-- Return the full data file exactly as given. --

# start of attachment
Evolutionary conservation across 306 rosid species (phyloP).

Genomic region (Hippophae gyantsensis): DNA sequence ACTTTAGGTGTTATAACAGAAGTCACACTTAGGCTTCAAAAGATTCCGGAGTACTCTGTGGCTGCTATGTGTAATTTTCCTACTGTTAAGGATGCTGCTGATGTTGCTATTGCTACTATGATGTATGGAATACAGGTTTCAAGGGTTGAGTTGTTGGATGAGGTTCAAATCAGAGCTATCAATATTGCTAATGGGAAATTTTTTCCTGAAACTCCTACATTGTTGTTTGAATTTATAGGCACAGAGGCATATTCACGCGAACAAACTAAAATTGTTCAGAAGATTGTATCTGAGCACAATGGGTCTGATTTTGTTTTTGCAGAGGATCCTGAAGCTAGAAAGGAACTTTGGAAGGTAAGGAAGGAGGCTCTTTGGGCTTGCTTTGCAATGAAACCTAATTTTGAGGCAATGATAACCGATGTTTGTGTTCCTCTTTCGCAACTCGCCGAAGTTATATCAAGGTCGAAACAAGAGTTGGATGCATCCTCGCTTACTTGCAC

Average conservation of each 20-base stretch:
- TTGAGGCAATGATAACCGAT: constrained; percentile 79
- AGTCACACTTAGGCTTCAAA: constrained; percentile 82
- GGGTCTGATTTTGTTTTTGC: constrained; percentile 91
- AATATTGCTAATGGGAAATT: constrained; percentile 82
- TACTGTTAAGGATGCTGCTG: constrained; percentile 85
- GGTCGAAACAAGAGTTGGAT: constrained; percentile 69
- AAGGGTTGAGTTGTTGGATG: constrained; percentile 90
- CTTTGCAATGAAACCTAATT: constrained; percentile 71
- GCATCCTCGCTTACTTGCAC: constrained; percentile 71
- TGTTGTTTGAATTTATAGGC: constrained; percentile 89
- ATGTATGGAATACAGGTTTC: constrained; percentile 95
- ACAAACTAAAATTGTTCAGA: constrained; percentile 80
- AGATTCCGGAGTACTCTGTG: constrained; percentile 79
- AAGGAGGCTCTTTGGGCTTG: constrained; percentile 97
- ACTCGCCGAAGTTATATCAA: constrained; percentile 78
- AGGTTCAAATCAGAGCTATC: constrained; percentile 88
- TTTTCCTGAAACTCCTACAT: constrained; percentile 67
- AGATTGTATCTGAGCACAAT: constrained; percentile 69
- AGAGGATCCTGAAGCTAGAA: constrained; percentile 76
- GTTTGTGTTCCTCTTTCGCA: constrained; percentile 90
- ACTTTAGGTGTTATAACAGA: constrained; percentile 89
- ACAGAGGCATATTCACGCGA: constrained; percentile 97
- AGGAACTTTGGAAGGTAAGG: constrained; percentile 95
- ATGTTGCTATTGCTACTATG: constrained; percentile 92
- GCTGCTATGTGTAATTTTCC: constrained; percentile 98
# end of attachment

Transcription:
Evolutionary conservation across 306 rosid species (phyloP).

Genomic region (Hippophae gyantsensis): DNA sequence ACTTTAGGTGTTATAACAGAAGTCACACTTAGGCTTCAAAAGATTCCGGAGTACTCTGTGGCTGCTATGTGTAATTTTCCTACTGTTAAGGATGCTGCTGATGTTGCTATTGCTACTATGATGTATGGAATACAGGTTTCAAGGGTTGAGTTGTTGGATGAGGTTCAAATCAGAGCTATCAATATTGCTAATGGGAAATTTTTTCCTGAAACTCCTACATTGTTGTTTGAATTTATAGGCACAGAGGCATATTCACGCGAACAAACTAAAATTGTTCAGAAGATTGTATCTGAGCACAATGGGTCTGATTTTGTTTTTGCAGAGGATCCTGAAGCTAGAAAGGAACTTTGGAAGGTAAGGAAGGAGGCTCTTTGGGCTTGCTTTGCAATGAAACCTAATTTTGAGGCAATGATAACCGATGTTTGTGTTCCTCTTTCGCAACTCGCCGAAGTTATATCAAGGTCGAAACAAGAGTTGGATGCATCCTCGCTTACTTGCAC

Average conservation of each 20-base stretch:
- TTGAGGCAATGATAACCGAT: constrained; percentile 79
- AGTCACACTTAGGCTTCAAA: constrained; percentile 82
- GGGTCTGATTTTGTTTTTGC: constrained; percentile 91
- AATATTGCTAATGGGAAATT: constrained; percentile 82
- TACTGTTAAGGATGCTGCTG: constrained; percentile 85
- GGTCGAAACAAGAGTTGGAT: constrained; percentile 69
- AAGGGTTGAGTTGTTGGATG: constrained; percentile 90
- CTTTGCAATGAAACCTAATT: constrained; percentile 71
- GCATCCTCGCTTACTTGCAC: constrained; percentile 71
- TGTTGTTTGAATTTATAGGC: constrained; percentile 89
- ATGTATGGAATACAGGTTTC: constrained; percentile 95
- ACAAACTAAAATTGTTCAGA: constrained; percentile 80
- AGATTCCGGAGTACTCTGTG: constrained; percentile 79
- AAGGAGGCTCTTTGGGCTTG: constrained; percentile 97
- ACTCGCCGAAGTTATATCAA: constrained; percentile 78
- AGGTTCAAATCAGAGCTATC: constrained; percentile 88
- TTTTCCTGAAACTCCTACAT: constrained; percentile 67
- AGATTGTATCTGAGCACAAT: constrained; percentile 69
- AGAGGATCCTGAAGCTAGAA: constrained; percentile 76
- GTTTGTGTTCCTCTTTCGCA: constrained; percentile 90
- ACTTTAGGTGTTATAACAGA: constrained; percentile 89
- ACAGAGGCATATTCACGCGA: constrained; percentile 97
- AGGAACTTTGGAAGGTAAGG: constrained; percentile 95
- ATGTTGCTATTGCTACTATG: constrained; percentile 92
- GCTGCTATGTGTAATTTTCC: constrained; percentile 98